Central Park jogger case

From Simple English Wikipedia, the free encyclopedia
(Redirected from Central Park Five)
Jump to navigation Jump to search
Central Park jogger case
DateApril 19, 1989 (1989-04-19)
Time9–10 p.m. (EDT)
DurationApproximately 1 hour
LocationCentral Park, New York City, U.S.
Non-fatal injuriesTrisha Meili and eight others
Arrests20-24
AccusedFive teenagers indicted for rape of jogger and other charges; another was given a plea deal and pleaded guilty to assault; four other teenagers were indicted for assault and other charges related to attacks on other persons that night in the park.
ConvictedFive youths were tried in two trials for the rape of the female jogger (the 6th made a plea deal in 1991 for a lesser charge and had a lesser sentence). Four of the five in the Meili case were convicted in 1990 of rape, assault, and other charges; one of these was convicted of attempted murder; one was convicted on lesser charges but as an adult. The other five defendants pleaded guilty to assault before trial and received lesser sentences.
Charges
VerdictGuilty; sentences ranged from 5–10 years for four juveniles, and 5–15 years for a 16 year old who was classified as an adult because of the violent nature of the crime.
ConvictionsFour of the teenagers in the Meili case served between 6–7 years in juvenile facilities; one, sentenced as an adult, served 13 years. Four unsuccessfully appealed their convictions in 1991.
After another man was identified as the rapist in 2002, these five convictions were vacated, and the state withdrew all charges against the men.
LitigationThe five men sued the city for discrimination and emotional distress; the city settled in 2014 for $41 million. They also sued New York State, which settled in 2016 for $3.9 million total.

The Central Park jogger case was a criminal case in the United States based on the assault and rape of Trisha Meili, a 28-year-old white woman who was jogging in the park, and attacks on eight other people, in areas ranging from the North Woods to the Reservoir of Manhattan's Central Park, on the night of April 19, 1989.

Three of the victims were black or Latino.[1] Meili was so badly injured that she was in a coma for 12 days.

The New York Times in 1990 described the attack on her as "one of the most widely publicized crimes of the 1980s".[2]

This case is also called the Central Park Five case because of the five suspects accused of rape. The Central Park jogger case famous because it reflects how racial minorities are treated unfairly in the American legal system.

Attacks[change | change source]

At 9 p.m. on April 19, 1989, a group of teenagers entered Central Park. They began to attack and rob other people in the park.

Victims[change | change source]

Patricia Eileen Meili was working at an investment bank at the time of the attack. She was living in the Upper East Side of New York City.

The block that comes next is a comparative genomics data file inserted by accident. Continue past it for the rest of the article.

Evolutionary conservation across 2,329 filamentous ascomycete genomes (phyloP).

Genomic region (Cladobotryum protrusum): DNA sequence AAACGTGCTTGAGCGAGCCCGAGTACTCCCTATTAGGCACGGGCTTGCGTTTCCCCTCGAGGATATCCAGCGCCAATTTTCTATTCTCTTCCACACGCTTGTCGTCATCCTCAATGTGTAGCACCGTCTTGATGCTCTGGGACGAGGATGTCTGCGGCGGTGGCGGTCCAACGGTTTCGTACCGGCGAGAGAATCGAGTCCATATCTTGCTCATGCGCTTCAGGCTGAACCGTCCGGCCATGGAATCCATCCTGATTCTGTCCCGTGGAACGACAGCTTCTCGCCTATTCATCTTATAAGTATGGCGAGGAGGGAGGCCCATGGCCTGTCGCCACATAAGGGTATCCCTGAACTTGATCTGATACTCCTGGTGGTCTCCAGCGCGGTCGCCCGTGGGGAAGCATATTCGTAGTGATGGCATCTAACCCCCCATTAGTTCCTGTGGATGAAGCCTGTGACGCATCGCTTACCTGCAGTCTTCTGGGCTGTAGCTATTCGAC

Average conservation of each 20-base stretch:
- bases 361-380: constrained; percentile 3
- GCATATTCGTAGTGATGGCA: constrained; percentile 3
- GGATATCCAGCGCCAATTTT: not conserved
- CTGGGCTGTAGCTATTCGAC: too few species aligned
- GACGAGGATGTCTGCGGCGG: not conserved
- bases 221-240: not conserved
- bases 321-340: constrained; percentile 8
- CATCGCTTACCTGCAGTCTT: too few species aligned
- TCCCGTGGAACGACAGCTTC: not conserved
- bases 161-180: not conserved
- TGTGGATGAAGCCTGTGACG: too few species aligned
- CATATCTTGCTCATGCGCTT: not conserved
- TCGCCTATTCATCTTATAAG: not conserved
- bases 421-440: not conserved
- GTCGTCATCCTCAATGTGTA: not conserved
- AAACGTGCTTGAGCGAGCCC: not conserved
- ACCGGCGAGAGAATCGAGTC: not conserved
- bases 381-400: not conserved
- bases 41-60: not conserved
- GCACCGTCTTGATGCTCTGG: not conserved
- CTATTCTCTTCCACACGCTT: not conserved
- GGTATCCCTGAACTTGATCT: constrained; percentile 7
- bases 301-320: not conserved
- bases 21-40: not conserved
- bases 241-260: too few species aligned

Arrests and investigation[change | change source]

Six people were indicted with rape, attempted murder, robbery, and causing a riot:

  • Steve Lopez, 14,
  • Antron McCray, 15,
  • Kevin Richardson, 14,
  • Yusef Salaam, 15,
  • Raymond Santana, 14, and
  • Korey Wise, 16.

Raymond Santana and Kevin Richardson were among the first suspects to be arrested.

On May 1, 1989, Donald Trump took out ads in New York City newspapers. In these ads, he said that the death penalty should be used again and called for the five suspects to be executed. Back then, the state of New York had stopped executing people.

The Supreme Court said in 1977 during the Coker v. Georgia case that people cannot be executed for committing rape. They knew that false rape accusations were used to kill black men or put them in jail.

The Daily News ad by Donald Trump, May 1, 1989

Trials[change | change source]

Sentencing and appeals[change | change source]

Vacated convictions[change | change source]

The convictions of the five suspects were vacated after it was revealed that they were forced to confess.

Also, another man was identified as the rapist. His name was Matias Reyes.

The five men who were convicted sued the city. They got $40 million dollars in all, $1 million for each year they were behind bars. Trump said that the city should not have given them money and that the men didn't have "the pasts of angels."

Aftermath[change | change source]

Trisha Meili[change | change source]

Trisha Meili wrote a book about her experiences. It is called I Am the Central Park Jogger. She is now an inspirational speaker. She talks about sexual assault and brain injury.

Suspects[change | change source]

Antron McClay now lives in Georgia. He is married and has six kids.

Kevin Richardson lives in New Jersey. He is an activist who focuses on reforms in the criminal justice system.

Yusef Salaam lives in Georgia. He is an activist who focuses on reforms in the criminal justice system.

Raymond Santana also lives in Georgia. He is an activist who focuses on reforms in the criminal justice system.

Korey Wise lives in New York City. He changed his name from Karey. He is an activist who focuses on reforms in the criminal justice system.

Donald Trump[change | change source]

It has been claimed that the newspaper ads made Trump look racist. Trump is white, while the suspects were Black and Latino.

During the 2016 presidential campaign, Trump said that the suspects were guilty.

Trump is now the President of the United States. As of July 2020, he has never apologized for the newspaper ads.

References[change | change source]

  1. Staff (April 26, 1989). "The Jogger and the Wolf Pack". The New York Times. ISSN 0362-4331. Retrieved June 23, 2019.
  2. Farber, M. A. (July 17, 1990). "'Smart, Driven' Woman Overcomes Reluctance". The New York Times. ISSN 0362-4331.